While many tourists head to Pompeii to see an ancient Roman city, the archaeological site of Ostia Antica, Rome’s ancient port, makes an excellent alternative and is easily accessible from Rome. Although more compact than Pompeii, the complex is still huge and you can easily spend several hours wandering around the many old streets and alleys, shops, and houses.
Unlike Pompeii, Ostia Antica was not buried by a volcano but suffered from more gradual decay when it was abandoned around the 5th century due to the harbor silting up and other ports being built. Another difference is that ancient Pompeii was more of a resort city for wealthy Romans whereas Ostia Antica gives you a look at a typical Roman city. You can visit a bakery that served bread to thousands, shops where Romans bought their daily food, fountains and wells that supplied water, and even the public toilets. You can imagine the every day life of the ancient inhabitants.
The city is laid out along one long main street, Decumanus Maximus. As you walk along the street you’ll see remains of businesses, public buildings, baths, and houses on both sides. Also on the main street is the Roman theater, built between 19 and 12 BC, that held 3,000 to 4,000 spectators. More than a mile of the road has been excavated and open to the public.
Founded in the 4th century BC at the mouth of the Tiber River, Ostia got its name from the Latin word Ostium, meaning “river’s mouth”. Ostium was first a military fort, then the village developed near Ostia’s salt pans, a valued commodity in ancient times, and its salt became a source of wealth for Romans. As the port was the entrance to Rome, about 20 miles away, the city of Ostia Antica gained importance and grew. During the Age of Hadrian there were about 50,000 inhabitants.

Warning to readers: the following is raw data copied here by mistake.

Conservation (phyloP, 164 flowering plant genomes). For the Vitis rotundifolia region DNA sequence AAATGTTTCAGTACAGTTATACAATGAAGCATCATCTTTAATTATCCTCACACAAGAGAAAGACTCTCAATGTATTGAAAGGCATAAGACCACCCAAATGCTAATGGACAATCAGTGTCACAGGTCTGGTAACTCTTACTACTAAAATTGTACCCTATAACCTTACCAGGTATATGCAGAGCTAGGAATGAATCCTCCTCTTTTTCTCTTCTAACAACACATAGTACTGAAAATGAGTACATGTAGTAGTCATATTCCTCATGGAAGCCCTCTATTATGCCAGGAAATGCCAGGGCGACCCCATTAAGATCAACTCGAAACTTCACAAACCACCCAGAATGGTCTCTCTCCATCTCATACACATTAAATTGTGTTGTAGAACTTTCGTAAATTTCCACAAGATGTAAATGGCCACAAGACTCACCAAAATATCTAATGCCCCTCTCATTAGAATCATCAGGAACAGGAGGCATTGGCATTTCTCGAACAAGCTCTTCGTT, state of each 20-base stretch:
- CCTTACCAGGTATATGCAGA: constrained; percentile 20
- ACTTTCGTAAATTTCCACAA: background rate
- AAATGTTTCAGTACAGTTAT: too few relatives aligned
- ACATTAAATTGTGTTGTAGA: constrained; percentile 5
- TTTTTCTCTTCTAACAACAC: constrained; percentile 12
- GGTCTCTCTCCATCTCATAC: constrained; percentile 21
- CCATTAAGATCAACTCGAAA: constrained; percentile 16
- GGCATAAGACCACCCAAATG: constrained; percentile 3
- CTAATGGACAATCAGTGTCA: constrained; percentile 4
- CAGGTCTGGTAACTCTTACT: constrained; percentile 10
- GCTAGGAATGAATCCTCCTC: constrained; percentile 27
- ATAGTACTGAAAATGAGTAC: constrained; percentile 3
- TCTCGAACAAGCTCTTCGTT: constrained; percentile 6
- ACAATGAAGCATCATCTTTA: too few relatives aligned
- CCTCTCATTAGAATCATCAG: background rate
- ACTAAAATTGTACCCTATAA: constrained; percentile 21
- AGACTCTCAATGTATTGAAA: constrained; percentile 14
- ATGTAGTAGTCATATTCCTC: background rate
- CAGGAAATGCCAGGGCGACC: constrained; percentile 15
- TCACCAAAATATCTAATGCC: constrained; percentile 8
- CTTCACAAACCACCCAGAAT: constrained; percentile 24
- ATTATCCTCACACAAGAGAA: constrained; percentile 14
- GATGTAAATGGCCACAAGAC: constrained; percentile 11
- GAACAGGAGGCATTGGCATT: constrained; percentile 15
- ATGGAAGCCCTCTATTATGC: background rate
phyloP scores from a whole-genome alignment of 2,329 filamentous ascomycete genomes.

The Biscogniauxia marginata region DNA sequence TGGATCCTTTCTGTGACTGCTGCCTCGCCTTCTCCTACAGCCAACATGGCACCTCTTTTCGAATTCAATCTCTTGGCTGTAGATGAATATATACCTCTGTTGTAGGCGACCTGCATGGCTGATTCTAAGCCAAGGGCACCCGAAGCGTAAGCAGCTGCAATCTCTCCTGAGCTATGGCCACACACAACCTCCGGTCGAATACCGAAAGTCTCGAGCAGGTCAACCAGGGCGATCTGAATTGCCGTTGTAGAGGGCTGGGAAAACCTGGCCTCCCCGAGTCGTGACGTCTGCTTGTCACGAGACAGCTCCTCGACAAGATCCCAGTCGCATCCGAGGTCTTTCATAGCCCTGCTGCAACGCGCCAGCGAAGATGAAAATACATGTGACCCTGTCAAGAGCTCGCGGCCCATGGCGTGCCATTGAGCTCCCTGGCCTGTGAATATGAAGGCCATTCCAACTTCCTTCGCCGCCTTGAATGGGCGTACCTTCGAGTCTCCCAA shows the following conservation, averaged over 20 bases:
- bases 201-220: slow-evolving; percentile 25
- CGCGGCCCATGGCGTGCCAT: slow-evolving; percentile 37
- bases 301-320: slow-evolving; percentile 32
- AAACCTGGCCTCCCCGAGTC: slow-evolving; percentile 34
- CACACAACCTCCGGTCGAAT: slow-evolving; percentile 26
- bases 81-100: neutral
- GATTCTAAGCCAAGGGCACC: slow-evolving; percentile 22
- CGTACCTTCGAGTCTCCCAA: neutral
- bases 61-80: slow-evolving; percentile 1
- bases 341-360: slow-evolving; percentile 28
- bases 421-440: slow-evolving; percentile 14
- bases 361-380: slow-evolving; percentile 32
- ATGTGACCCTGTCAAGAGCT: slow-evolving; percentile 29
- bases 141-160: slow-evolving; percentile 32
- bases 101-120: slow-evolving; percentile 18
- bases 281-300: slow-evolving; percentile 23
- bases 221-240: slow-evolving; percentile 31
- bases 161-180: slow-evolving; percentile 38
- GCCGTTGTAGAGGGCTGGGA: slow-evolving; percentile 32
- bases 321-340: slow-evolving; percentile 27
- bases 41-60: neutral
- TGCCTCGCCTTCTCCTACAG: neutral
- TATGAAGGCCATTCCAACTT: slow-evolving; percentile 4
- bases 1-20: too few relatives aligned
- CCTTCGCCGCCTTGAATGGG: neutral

How to Get to Ostia Antica from Rome
It’s easy to visit the excavations on a day trip from Rome. Take the Rome Metro Line B to the Piramide stop, then go outside the metro station to the Porto San Paolo station and take the Ostia-Lido train toward the Lido (the seaside), using the same ticket. At the Ostia Antica stop, go downstairs to cross the tracks, head straight out the station and over the blue pedestrian bridge, where signs will lead you to the excavations. The train also goes to to Ostia Lido or Ostia Stella Polare if you’re looking to spend some time at the beach.
If you prefer private transportation, book Ostia Antica: the “Pompeii of Rome” with pick up and drop off at your Rome hotel and a private guided tour of Ostia Antica in English.
Overome offers a small group guided tour in English. The guide meets you at the Piramide Station and accompanies you on the train (tickets to and from Rome are included in the tour price). After the tour, you can stay as long as you want.
Ostia Antica Tips and Visiting Information
The archaeological site is currently open from 8:30 to 16:30 (ticket office closes at 15:30), but it sometimes stays open later during summer. It’s closed on Mondays, January 1, May 1, and December 25. See the website to check times and ticket prices. Pick up a map of the site at the ticket office.
There’s a bar with drinks and some food and a small picnic area if you want to bring our own food. For a good meal, head into the little borgo (that you pass on your way from the train) where there are several restaurants. We had a very good and inexpensive lunch at Ristorante Cipriani, a typical Italian two-course meal with water and coffee was a mere 10 euros (in 2015).
Take some time to wander around the medieval borgo with its pretty houses and small castle. If you want to visit the castle, go on a Sunday when it’s open to visitors at 11 AM and noon (accompanied by a guide). A highlight of the castle is the Pope’s bath on the lower level.
See more Ancient Roman Sites in Italy